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Now available, our digital program guide.

Connie Britton: Actress as Advocate
Edvard Munch and Jasper Johns: A Study in Influences at the VMFA
Questions in the Age of Mass Incarceration


Notice to our patrons attending Smithsonian Associates programs

As you are well aware, the Nation’s Capital is preparing for a Presidential Inauguration. Increased security, road closures and street parking restrictions will be in effect around the National Mall. We strongly advise you to use public transportation and allow extra travel time.

If you are attending programs in the Ripley Center, please be advised that the entrance will be accessible from the Independence Avenue through the Enid A. Haupt Garden.



All studio arts courses scheduled to begin on Thursday, January 19 have been postponed to Thursday, January 26 due to road closures and increased security on and around the National Mall for the Presidential Inauguration.

We apologize for any inconvenience this may cause you. Please contact Customer Service at 202-633-3030 (Monday to Friday, 9 a.m. to 5 p.m.) or email us at CustomerService@SmithsonianAssociates.org if you have any questions.



Connie Britton: Actress as Advocate
She’s created attention-getting characters on “Friday Night Lights” and “Nashville,” but Connie Britton plays an equally notable role as goodwill ambassador for the United Nations Development Programme. In a conversation with NPR’s Linda Holmes, she discusses her television experiences and her work as an advocate for poverty eradication and women’s empowerment.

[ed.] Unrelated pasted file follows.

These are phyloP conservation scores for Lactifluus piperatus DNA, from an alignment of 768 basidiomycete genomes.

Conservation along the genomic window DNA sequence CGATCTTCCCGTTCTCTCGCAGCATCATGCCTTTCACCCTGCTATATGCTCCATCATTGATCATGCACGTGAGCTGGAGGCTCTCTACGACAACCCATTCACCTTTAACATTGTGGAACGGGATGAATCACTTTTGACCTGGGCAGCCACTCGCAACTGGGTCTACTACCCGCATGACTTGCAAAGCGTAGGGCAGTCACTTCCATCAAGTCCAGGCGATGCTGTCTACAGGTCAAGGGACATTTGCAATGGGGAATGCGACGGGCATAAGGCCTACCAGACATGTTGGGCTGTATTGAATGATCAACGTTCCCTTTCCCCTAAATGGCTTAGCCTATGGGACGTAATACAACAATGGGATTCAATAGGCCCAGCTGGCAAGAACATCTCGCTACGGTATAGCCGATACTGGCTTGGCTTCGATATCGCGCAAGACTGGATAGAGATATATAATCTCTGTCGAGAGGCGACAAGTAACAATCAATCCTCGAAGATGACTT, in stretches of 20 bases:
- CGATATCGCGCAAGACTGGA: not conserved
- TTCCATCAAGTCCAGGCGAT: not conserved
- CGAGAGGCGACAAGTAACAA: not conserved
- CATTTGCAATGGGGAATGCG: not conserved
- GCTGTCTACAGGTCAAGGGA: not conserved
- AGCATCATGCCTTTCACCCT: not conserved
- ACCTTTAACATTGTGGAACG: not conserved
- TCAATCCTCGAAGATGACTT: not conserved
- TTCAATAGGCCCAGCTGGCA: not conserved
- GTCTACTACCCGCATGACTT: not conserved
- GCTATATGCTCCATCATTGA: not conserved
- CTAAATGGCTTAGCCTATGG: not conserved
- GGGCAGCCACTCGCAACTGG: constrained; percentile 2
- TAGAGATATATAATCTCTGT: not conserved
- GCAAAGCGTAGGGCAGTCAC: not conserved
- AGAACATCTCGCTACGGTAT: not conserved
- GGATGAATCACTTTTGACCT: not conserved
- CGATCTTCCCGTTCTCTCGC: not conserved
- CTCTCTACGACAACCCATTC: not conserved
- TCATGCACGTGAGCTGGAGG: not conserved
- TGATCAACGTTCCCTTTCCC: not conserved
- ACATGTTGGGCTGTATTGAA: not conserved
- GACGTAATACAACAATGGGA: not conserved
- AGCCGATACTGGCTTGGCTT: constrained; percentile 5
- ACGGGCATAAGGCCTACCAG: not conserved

Tuesday, January 31, 2017 - 6:45 PM
How We Eat: A Uniquely Human Dilemma
When our prehistoric ancestors began to transform the way they acquired food, hunting and gathering gave way to planting crops and animal domestication. More centralized systems of food production gradually led to the erosion of our ability to make informed decisions about how we eat. Learn how lessons from our prehistoric diets and foodways could have a positive impact on our health and the environment today.
Saturday, February 4, 2017 - 9:30 AM
Yuval Noah Harari: The Future of Humankind Considered
Best-selling author and historian Yuval Noah Harari looks back at the course of history, and, drawing on his new book, Homo Deus: A Brief History of Tomorrow, explores the human agenda informing the 21st century—from overcoming death to creating artificial life. He also asks the fundamental questions: Where do we go from here? And how will we protect this fragile world—from us?
Thursday, February 23, 2017 - 6:45 PM
Civil War Battles at Kelly's Ford and Bristoe Station
All-Day Tour
Spend a day visiting several important battle sites in Virginia, led by Civil War historians Gregg Clemmer and Ed Bearss. Begin at Kelly’s Ford, site of one of the early major cavalry fights in the state, then follow routes traveled by Lee's Army of Northern Virginia and Meade's Army of the Potomac in the October 1863 campaign.
Saturday, March 4, 2017 - 7:45 AM
The American Civil War and the World
Far from being a domestic conflict, the Civil War was closely watched by other countries. Paul Quigley, director of the Virginia Center for Civil War Studies, explores international perspectives on the war, ranging from ideological affinities to economic calculations to strategic considerations.
Tuesday, April 4, 2017 - 6:45 PM
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